A Year with Children 2015 is organized by the Education Department at the Guggenheim Museum: Greer Kudon, Associate Director; Lindsay Smilow, Associate Manager; and Emmy Goldin, Education Associate.

A second-grade teacher at PS 317 said, “LTA has allowed our students an opportunity to see the world from a different perspective—that of an artist. By working collaboratively, students have practiced cooperation and decision-making skills that will serve them well in future endeavors.”

Selected Highlights
PS 86, Bronx, Sixth Grade
Teaching artist: Jeff Hopkins
PS 86 sixth graders repurposed old, discarded books to create a collaborative installation. By manipulating, deconstructing, and rebuilding books through painting, cutting, and folding techniques, the work conveys the students’ feelings about texts they’ve read, the freedom of information, and the power of words. Throughout the school year, the student artists also explored drawing techniques using the app Paper, created by FiftyThree. Such use of technology for the first time in a residency allowed the artists to explore the differences between digital and analog drawing. An interactive kiosk displaying the app will be on view within the exhibition.

PS 88, Queens, Fifth Grade
Teaching artist: Joanna Warren
The student artists of PS 88 studied the daily routine of the Japanese conceptual artist On Kawara (1933–2014) to better understand his seemingly simple works of art on view within the exhibition On Kawara—Silence. As a group the fifth graders explored a variety of techniques—painting, drawing, and mixed-media sculpture—to create a three-part composition documenting their past, present, and future.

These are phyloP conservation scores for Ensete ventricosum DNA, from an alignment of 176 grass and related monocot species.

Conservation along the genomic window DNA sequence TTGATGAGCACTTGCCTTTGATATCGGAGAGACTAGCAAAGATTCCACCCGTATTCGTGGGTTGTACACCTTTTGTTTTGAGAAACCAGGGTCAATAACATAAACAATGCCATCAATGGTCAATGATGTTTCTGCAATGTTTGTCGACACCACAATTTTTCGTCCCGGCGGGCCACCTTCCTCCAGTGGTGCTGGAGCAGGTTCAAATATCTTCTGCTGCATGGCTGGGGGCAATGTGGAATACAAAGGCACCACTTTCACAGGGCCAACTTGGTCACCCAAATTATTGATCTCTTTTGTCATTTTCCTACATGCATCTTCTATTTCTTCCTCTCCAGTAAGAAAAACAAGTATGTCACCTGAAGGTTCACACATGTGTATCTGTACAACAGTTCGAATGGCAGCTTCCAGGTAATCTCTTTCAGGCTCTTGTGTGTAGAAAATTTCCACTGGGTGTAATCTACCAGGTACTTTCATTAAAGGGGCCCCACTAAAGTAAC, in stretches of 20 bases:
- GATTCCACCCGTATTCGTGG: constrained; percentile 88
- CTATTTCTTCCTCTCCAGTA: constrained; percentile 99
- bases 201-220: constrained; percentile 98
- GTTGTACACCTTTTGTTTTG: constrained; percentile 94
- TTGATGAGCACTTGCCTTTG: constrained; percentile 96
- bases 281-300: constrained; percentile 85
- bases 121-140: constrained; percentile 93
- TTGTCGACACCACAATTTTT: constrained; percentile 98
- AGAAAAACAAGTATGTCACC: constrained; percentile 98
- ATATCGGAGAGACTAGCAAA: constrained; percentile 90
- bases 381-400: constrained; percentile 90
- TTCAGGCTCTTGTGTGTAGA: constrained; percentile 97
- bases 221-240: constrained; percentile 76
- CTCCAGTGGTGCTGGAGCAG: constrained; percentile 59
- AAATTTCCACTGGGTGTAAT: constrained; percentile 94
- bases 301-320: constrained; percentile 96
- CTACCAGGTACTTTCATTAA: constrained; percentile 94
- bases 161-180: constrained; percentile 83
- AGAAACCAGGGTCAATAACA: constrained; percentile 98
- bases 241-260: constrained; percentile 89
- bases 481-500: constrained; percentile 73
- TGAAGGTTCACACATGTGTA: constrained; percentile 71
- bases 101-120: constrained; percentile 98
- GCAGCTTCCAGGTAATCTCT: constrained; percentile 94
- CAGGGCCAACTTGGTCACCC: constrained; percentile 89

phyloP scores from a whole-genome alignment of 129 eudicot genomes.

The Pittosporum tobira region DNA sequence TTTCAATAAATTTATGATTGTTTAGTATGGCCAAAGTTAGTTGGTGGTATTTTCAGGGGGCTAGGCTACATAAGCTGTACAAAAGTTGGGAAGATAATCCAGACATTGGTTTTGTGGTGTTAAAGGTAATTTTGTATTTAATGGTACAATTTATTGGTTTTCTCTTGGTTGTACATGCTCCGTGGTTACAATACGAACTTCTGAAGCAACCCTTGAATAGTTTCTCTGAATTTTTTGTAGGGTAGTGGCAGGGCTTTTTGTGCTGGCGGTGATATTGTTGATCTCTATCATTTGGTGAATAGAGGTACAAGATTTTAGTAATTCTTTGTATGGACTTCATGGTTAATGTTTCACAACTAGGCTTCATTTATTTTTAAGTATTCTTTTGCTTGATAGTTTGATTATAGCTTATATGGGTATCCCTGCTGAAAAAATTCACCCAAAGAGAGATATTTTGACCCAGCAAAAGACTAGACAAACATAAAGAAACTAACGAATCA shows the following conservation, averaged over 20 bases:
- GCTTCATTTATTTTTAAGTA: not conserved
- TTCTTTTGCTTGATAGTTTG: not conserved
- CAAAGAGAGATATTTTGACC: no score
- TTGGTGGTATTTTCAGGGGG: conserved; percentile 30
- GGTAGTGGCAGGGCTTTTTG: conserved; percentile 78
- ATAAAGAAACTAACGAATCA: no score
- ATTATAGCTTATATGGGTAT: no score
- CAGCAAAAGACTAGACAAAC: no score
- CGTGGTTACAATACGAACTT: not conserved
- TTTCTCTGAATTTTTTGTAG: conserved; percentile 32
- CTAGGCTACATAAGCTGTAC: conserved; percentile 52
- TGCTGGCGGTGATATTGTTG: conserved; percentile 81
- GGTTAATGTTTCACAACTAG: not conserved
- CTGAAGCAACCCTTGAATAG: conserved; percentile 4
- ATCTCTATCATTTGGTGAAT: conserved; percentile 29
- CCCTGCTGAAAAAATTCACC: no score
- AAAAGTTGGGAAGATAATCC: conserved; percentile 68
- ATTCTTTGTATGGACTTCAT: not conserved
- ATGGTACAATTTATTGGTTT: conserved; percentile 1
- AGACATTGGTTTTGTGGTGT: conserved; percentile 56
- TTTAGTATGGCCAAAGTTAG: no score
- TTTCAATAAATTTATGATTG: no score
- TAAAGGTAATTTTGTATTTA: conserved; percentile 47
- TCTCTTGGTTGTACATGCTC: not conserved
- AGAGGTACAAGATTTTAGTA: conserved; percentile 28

PS 48, Staten Island, Fourth Grade
Teaching artist: Rose Nestler
Fourth graders in Gasmere studied kinetic energy and the intricacies of moving sculptures from the museum’s exhibition ZERO: Countdown to Tomorrow, 1950s–60s, and confronted the question of “What moves us?” through their artwork. Combining 3-D design principles (balance, texture, form and space) with scientific concepts (mechanical, gravitational, electrical and magnetic energies), student artists created diagrams and step-by-step instructions for their sculptures, and together built automatas, a handmade kinetic toy.

For more information about Learning Through Art, please visit guggenheim.org/lta.

Artwork by Dayzin Legare, fourth grade, PS 676 Brooklyn. Teaching artist: Joey Weiss. Classroom teacher: Kamelia Albasheir. Photo: Kristopher McKay

#Guggenheim Museum

Categoria: Cultura & Arte | Visualizações: 544 | Adicionado por : netoangel | Tags: A Year with Children, Artwork, grade, Dayzin Legare, Artist, Guggenheim, teaching, PS 676 Brooklyn, fourth, 2015 | Ranking: 0.0/0